Depending on your dialect, you may pronounce words like pink, sink, ring, and king with a short /ĭ/ or long /ē/. Since dictionaries and most English dialects identify the I in these words as short, we teach and mark them this way. However, this pronunciation varies quite a bit by regional dialect, and some people pronounce the I closer to its third sound, /ē/, in this context. This is not wrong; the pronunciation of lots of sounds, vowels, in particular, varies by dialect, and this is normal.
Exploring Sounds: /ĭ/, /ē/, and everything in between
There are a few factors we need to consider to understand how these words are pronounced and why:
- The sounds short /ĭ/ and long /ē/ are considered high-front vowels because we say them with our tongues raised high in the front of our mouth. Short /ĭ/ is more relaxed and formed slightly lower, and long /ē/ is more tense.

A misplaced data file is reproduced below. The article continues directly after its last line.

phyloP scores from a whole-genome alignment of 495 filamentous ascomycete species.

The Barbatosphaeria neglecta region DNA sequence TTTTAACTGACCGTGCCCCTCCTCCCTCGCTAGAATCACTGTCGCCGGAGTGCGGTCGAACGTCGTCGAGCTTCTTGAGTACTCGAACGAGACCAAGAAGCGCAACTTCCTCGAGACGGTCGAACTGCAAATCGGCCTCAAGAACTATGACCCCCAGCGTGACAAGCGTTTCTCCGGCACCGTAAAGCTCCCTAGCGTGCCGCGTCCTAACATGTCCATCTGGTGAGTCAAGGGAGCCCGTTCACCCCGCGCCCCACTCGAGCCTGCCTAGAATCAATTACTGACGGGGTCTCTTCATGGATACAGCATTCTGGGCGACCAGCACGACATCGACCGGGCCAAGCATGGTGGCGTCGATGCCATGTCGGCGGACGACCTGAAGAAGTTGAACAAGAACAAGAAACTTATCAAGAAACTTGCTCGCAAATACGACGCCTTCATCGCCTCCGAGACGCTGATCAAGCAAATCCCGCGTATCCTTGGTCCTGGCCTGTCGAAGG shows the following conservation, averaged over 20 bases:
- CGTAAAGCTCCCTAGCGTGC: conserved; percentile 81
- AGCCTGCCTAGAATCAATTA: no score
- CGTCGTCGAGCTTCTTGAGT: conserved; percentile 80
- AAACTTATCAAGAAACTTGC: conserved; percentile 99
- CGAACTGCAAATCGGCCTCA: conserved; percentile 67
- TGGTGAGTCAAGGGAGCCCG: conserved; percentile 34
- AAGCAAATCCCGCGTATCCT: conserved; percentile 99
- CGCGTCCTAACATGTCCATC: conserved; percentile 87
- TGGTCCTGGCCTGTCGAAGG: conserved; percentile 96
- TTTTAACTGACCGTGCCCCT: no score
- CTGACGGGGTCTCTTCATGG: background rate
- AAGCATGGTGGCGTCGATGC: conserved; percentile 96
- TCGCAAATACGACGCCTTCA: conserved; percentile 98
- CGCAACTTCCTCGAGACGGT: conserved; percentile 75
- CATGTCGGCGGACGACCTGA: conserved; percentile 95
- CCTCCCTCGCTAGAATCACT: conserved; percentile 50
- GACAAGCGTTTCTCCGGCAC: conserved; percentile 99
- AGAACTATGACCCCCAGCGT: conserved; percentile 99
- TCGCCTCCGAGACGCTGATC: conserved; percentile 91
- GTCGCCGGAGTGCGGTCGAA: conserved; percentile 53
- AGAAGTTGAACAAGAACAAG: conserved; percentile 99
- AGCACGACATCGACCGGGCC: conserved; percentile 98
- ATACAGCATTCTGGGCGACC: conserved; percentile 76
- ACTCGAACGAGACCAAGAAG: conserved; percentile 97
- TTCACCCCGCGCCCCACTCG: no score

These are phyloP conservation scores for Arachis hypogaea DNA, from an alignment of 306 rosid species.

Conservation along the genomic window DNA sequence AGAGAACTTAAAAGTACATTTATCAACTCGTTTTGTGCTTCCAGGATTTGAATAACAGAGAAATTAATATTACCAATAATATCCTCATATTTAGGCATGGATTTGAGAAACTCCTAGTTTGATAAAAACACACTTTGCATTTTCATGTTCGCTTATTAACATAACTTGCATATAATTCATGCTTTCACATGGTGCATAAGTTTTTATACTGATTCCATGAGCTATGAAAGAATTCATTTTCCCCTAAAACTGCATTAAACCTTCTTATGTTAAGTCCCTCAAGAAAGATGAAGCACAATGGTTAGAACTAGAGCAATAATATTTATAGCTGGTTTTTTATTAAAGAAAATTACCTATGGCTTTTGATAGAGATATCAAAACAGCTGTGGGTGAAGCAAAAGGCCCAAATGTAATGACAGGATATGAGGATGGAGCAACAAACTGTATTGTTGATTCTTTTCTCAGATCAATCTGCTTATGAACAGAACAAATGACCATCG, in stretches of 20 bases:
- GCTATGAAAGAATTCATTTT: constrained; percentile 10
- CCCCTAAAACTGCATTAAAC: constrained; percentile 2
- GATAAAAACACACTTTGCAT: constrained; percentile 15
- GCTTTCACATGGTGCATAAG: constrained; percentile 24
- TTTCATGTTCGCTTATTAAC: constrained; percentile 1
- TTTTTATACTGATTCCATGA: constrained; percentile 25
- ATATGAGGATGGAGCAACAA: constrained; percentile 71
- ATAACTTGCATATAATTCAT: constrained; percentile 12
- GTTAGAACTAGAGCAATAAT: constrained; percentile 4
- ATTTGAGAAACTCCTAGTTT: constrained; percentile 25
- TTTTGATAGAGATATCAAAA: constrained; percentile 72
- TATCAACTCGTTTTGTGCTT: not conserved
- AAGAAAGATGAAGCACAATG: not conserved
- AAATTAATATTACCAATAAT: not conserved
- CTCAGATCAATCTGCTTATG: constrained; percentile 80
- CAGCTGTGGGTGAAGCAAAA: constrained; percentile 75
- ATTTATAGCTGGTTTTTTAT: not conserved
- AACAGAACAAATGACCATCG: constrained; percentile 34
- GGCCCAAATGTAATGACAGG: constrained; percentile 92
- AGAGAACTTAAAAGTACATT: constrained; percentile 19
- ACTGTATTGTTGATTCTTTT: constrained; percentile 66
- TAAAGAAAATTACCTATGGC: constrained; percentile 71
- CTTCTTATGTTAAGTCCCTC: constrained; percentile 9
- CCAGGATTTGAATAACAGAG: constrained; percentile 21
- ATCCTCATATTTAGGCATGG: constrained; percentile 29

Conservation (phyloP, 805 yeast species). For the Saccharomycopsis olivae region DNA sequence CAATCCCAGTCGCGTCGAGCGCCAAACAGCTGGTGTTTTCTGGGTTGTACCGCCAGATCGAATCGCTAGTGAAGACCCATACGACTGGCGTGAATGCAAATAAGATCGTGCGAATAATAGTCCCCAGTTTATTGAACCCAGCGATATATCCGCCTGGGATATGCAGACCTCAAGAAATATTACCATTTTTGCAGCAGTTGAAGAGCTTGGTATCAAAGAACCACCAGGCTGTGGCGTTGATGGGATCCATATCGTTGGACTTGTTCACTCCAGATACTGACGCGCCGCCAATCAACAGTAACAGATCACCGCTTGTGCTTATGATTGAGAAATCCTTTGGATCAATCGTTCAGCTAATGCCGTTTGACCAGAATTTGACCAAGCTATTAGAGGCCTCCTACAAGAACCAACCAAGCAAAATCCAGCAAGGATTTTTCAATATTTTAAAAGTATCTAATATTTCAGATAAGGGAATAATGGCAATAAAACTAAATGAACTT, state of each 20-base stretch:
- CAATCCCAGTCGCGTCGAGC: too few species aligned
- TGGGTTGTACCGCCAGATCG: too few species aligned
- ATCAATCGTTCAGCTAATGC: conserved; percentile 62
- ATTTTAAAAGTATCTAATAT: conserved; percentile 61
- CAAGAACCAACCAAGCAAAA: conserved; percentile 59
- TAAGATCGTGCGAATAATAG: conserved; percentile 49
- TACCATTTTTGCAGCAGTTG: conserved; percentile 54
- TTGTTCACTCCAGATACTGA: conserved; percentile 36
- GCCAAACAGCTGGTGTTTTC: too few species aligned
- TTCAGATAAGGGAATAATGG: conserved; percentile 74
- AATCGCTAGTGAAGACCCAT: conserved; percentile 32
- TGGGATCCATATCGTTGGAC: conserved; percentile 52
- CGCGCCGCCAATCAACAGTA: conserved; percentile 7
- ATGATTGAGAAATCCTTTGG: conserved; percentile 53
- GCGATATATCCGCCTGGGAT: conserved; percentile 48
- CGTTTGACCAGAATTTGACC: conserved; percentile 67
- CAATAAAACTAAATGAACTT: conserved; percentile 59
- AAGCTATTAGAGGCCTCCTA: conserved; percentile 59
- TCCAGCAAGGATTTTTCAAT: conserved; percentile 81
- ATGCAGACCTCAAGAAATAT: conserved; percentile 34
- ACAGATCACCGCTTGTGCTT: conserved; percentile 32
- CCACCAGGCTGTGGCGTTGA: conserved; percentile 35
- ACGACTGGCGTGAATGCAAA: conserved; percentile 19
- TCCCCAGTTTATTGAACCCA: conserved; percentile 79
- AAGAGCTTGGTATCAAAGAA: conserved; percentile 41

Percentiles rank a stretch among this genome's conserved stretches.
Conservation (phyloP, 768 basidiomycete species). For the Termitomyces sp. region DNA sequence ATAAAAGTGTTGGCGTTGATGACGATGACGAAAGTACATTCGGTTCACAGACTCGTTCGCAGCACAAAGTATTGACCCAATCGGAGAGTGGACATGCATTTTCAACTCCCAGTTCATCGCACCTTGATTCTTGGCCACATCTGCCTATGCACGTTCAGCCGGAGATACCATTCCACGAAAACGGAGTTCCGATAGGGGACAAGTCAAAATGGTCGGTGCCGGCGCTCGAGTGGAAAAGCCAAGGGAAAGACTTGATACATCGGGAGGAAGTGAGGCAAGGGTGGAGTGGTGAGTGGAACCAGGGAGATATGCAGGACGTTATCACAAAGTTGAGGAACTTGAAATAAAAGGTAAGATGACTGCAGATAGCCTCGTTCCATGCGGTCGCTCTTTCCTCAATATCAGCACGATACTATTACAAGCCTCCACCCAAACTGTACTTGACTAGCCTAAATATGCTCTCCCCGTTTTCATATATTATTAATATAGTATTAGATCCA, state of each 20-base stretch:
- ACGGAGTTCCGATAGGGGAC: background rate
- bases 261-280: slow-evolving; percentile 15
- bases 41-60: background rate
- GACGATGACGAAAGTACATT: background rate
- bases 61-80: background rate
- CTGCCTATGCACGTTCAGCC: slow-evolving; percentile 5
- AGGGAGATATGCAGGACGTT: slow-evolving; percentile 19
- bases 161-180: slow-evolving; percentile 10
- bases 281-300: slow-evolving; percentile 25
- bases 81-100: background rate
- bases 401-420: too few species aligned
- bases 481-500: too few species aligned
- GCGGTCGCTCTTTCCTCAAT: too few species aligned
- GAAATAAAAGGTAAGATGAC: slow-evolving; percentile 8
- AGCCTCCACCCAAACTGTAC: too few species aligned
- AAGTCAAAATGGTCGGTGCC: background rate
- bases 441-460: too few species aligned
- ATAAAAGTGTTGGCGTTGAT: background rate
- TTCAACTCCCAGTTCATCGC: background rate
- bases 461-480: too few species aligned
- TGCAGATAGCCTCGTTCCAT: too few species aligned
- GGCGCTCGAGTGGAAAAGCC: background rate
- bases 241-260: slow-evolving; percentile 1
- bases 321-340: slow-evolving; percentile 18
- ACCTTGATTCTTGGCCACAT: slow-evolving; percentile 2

- Nasal sounds such as /ng/ and /nk/ are formed with our tongues back in our mouths and the airflow directed out of the nose.
- Assimilation, or the process in which sounds can change slightly to become similar to the sounds around them, affects the vowel sound as we move our mouths to form the nasal sounds /ng/ or /nk/.
- While English has 44 phonemes, English speakers use far more than 45 sounds in everyday speech; the exact way we pronounce a sound varies according to what other sounds we are saying around it. Linguists call these variations within the pronunciation of a particular phoneme allophones (from Greek: allos different + phone sound).
Tips for Teaching these Words
- Encourage your student to feel how the sounds short /ĭ/ and long /ē/ are pronounced. Have them feel the sound /ng/ and where it is in relation to these vowels.
- Remind students that nasal sounds often distort the sounds of phonograms around them.
- Use say-to-spell and exaggerate the short /ĭ/ to help create an auditory picture of the spelling.
- Discuss dialectal variations and let students know dialectal pronunciations are correct.
- Remind your student that they do not need to change how they say the word in a conversation.
- Give a verbal cue for the correct phonogram during spelling analysis.
When teaching students to read and spell words like sink and pink it is important to consider regional pronunciation and to use spelling analysis to help students understand a word's spelling.